Yet behind the perplexity engendered by the confusing events which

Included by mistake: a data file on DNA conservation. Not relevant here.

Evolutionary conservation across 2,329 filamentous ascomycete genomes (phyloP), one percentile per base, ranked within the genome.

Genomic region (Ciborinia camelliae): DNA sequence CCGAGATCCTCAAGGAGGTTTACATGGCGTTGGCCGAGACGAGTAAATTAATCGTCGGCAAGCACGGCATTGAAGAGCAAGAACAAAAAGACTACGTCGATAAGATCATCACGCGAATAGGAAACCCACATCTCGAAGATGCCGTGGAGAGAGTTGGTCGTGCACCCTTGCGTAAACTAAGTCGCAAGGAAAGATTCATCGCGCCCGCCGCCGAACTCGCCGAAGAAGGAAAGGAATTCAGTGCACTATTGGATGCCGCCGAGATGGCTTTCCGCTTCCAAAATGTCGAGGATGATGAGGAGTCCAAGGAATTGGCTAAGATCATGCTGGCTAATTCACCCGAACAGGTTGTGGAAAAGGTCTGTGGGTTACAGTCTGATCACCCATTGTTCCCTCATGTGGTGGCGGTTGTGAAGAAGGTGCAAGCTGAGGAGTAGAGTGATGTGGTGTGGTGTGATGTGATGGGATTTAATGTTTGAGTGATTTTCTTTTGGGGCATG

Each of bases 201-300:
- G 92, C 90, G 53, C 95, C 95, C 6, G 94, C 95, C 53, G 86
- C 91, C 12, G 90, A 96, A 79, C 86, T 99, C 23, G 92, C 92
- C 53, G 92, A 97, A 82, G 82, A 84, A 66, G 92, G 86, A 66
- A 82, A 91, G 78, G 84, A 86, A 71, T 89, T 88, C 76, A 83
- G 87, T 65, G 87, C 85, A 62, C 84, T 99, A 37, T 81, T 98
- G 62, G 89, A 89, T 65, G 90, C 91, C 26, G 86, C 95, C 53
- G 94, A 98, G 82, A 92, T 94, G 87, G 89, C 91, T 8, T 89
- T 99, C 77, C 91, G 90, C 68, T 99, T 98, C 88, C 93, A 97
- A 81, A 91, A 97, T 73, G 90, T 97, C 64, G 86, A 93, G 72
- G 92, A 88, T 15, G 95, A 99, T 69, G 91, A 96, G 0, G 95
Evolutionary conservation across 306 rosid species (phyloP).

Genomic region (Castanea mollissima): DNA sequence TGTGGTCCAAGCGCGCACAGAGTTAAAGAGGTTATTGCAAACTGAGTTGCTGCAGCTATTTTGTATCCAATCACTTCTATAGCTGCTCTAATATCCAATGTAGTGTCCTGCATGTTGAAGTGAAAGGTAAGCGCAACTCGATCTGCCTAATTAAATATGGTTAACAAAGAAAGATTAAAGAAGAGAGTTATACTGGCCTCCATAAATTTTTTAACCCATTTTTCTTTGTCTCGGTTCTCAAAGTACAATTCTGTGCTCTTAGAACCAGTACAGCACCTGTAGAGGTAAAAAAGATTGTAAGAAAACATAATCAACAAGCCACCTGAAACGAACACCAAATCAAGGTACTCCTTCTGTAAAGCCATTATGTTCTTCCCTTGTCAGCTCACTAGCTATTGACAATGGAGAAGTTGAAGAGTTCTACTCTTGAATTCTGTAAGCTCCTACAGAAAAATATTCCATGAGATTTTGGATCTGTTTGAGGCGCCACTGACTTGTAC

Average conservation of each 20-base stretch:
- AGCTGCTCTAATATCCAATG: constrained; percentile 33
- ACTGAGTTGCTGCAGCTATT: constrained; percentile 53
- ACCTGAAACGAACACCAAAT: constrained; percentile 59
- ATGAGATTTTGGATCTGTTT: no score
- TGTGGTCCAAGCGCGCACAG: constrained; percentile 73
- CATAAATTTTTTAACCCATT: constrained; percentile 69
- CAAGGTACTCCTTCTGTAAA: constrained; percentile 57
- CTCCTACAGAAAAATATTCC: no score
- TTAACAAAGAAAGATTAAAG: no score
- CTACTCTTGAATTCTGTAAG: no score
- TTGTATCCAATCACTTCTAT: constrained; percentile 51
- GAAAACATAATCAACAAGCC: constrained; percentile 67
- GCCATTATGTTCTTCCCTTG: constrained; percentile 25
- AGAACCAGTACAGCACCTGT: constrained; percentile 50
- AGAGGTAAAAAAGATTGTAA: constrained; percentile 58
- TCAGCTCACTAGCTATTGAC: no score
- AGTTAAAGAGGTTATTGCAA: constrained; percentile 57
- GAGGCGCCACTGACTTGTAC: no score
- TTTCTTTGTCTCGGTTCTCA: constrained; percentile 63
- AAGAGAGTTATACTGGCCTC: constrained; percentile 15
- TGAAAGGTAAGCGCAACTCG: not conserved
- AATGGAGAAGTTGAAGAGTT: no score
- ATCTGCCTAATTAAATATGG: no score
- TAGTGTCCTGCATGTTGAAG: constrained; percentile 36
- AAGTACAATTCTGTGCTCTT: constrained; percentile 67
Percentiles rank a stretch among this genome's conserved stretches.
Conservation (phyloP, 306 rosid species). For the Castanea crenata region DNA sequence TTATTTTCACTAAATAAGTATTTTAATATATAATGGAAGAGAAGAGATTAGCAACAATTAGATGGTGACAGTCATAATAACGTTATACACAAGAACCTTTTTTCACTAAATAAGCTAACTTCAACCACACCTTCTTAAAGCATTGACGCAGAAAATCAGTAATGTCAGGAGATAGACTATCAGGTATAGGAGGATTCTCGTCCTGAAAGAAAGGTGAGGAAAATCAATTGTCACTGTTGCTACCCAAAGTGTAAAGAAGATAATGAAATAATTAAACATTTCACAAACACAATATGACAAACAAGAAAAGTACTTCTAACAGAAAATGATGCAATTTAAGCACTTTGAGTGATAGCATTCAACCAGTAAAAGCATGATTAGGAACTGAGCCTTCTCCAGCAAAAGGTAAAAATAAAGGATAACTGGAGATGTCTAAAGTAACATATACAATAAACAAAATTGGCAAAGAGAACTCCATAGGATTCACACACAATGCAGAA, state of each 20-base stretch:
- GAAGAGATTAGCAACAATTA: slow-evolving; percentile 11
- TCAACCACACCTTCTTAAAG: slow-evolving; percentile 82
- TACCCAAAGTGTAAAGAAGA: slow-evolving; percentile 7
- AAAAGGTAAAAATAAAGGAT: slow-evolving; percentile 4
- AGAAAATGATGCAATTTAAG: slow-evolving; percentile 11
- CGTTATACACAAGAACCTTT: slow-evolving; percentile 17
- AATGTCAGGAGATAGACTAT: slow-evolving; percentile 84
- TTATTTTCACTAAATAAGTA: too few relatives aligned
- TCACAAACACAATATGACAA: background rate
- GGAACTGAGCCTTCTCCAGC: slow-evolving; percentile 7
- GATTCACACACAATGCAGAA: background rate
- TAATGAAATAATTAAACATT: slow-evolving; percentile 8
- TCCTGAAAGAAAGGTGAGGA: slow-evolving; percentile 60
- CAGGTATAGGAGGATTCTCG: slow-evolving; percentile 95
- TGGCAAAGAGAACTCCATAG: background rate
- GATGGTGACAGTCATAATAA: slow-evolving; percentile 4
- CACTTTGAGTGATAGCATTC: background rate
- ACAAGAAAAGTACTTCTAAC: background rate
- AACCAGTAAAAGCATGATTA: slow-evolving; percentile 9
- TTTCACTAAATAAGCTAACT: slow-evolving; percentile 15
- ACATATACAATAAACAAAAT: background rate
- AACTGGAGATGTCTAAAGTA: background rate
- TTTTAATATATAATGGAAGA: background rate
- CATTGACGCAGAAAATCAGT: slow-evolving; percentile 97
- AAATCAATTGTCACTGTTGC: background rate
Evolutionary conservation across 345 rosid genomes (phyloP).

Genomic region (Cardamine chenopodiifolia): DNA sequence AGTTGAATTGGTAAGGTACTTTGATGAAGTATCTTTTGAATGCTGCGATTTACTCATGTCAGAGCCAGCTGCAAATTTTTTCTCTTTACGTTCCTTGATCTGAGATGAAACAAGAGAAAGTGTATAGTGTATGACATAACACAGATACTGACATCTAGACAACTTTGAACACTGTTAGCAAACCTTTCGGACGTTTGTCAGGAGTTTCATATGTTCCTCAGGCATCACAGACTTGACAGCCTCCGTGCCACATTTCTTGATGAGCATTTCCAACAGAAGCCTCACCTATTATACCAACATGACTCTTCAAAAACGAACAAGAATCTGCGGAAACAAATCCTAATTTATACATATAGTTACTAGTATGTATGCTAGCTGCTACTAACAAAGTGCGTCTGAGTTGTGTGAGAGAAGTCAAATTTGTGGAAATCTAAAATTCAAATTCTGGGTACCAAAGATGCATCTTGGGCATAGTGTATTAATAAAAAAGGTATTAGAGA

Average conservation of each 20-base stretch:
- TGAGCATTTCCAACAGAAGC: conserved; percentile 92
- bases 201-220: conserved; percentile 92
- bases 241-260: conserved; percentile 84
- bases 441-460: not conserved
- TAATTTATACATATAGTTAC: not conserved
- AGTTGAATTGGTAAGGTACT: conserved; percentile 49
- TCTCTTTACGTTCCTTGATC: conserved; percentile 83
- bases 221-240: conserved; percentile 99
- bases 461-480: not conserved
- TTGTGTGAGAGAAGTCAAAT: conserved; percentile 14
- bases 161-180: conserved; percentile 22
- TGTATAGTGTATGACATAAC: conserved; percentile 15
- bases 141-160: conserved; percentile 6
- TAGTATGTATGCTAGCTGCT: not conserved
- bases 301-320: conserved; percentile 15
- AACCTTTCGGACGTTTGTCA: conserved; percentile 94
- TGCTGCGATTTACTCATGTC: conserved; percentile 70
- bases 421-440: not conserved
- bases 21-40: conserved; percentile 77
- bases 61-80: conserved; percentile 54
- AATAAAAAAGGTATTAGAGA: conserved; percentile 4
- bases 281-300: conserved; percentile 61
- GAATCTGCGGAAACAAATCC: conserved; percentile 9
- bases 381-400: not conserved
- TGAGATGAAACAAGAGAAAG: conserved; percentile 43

have occurred in Athens, there was a deeper perplexity which was concerned, not with any local or momentary crisis, but with one of the most fundamental principles of British foreign policy. How- ever empirical or imprecise the execution of British foreign policy may have seemed to foreign observers during the last hundred and twenty years, the fact remains that, whatever Government may have been in power, our system has, since the death of Castlereagh, been inspired and guided by certain recognisable principles. One of the most vital of these principles is that British foreign policy should be directed constantly to the defence and support of liberal as against despotic constitutions. This principle has again and again been affirmed by our statesmen. It became the guiding rule of Canning's system. We find Palmerston affirming it in 1832: "The inde- pendence of constitutional States never can be a matter of indiffer- ence to the British Parliament. Constitutional States I consider to be the natural Allies of this country ; and no English Ministry will perform its duty if it be inattentive to the interests of such States." It was affirmed again twenty years later in Lord Granville's famous memorial to the Queen, in which he laid it down as a principle that it was the duty of any British Government to give support to "those countries which have adopted Liberal Institutions similar in Liberality to our own." And it rings out again in the resonant words with which Gladstone inaugurated his Midlothian campaign in 1879, when he stated that a love of freedom "ought to be the very atmosphere in which a Foreign Secretary of England ought to live and move."